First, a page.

(Reuters) - Australian Marc Leishman putted brilliantly to win the Farmers Insurance Open in San Diego on Sunday when the death of basketball great Kobe Bryant cast a shadow over the final round.
Several of the players competing at Torrey Pines knew Bryant well, notably Tiger Woods.
News of Bryant’s death in a helicopter crash quickly spread around the Torrey Pines course as the round progressed.
Woods, though, was unaware until after the round.
Vying for a record 83rd PGA Tour victory, he shot 70 and finished equal ninth, six strokes behind Leishman, who surged to victory with a seven-under-par 65 despite hitting some awful drives.
The burly Australian’s red-hot putting helped him claim his fifth PGA Tour victory as several players including overnight leader Jon Rahm faltered.
Leishman finished at 15-under 273, one shot ahead of Rahm (70), who regrouped and birdied the final three holes, his long eagle putt at the last coming up just a few inches short.
“I feel pretty lucky I was able to win hitting it in some of the spots I hit it today,” Leishman said.
“This feels pretty amazing. I wasn’t expecting this at the start of the day. (I’m) elated.
“I putted as good as I’ve probably ever putted today. I made some good birdie putts early and then some great par saves later. They’re probably even more important than the early ones.”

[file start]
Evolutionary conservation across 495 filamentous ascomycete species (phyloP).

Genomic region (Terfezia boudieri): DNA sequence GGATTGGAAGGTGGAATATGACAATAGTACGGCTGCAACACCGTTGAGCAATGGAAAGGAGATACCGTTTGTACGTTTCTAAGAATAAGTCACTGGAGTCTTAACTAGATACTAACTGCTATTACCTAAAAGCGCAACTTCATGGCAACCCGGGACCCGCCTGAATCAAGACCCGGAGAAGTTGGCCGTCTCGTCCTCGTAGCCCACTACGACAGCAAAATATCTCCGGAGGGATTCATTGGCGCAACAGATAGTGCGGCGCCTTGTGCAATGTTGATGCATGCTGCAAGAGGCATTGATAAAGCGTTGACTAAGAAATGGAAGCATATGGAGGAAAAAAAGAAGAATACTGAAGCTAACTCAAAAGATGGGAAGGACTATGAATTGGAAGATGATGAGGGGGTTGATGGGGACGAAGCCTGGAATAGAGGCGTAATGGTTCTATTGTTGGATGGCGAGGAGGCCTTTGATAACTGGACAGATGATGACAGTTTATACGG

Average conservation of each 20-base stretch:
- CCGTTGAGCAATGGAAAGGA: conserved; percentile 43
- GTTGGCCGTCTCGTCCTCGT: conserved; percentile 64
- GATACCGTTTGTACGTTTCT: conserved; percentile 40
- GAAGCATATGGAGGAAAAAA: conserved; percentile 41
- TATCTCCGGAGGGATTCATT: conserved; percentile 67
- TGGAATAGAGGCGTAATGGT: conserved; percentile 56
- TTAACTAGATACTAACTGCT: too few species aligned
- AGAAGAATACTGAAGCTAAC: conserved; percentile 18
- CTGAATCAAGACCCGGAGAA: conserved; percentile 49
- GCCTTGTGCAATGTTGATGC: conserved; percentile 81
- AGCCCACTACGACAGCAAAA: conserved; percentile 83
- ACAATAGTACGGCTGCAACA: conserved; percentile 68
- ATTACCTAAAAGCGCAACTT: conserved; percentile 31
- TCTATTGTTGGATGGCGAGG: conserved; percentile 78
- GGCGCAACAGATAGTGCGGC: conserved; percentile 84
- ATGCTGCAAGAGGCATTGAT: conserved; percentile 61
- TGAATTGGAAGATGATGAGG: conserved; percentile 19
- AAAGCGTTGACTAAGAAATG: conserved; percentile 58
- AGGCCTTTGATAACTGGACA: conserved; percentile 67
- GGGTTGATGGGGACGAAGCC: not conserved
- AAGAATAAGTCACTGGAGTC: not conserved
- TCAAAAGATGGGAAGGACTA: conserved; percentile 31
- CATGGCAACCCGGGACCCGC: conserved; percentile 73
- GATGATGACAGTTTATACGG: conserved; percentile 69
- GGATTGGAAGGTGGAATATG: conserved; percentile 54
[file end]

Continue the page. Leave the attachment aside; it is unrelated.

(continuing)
Leishman started the round four strokes behind Rahm, who dropped four shots in the first five holes.
Rahm said he would not lose much sleep over his failure to win on Sunday as the death of Bryant and the outbreak of the China’s new coronavirus put things in perspective.
“I was coordinating with a friend to actually meet sometime soon and pick his brain,” said the somber Spaniard.
“There’s an epidemic going on in China that could potentially kill thousands. Me missing a putt really, really doesn’t matter to me right now.”
Rahm was not the only big name below his best.
Rory McIlroy, with the world number one ranking there for the taking with a win, was never a factor after teeing off three shots behind Rahm.
Three bogeys in the first four holes left the Northern Irishman reeling, though like Rahm he recovered somewhat to shoot 69 and finish equal third with American Brandt Snedeker, three strokes behind Leishman.
McIlroy was also stunned by Bryant’s death.
“First basketball team I really followed were the Lakers,” he said.
Reporting by Andrew Both in Cary, North Carolina; Editing by Ken Ferris/Peter Rutherford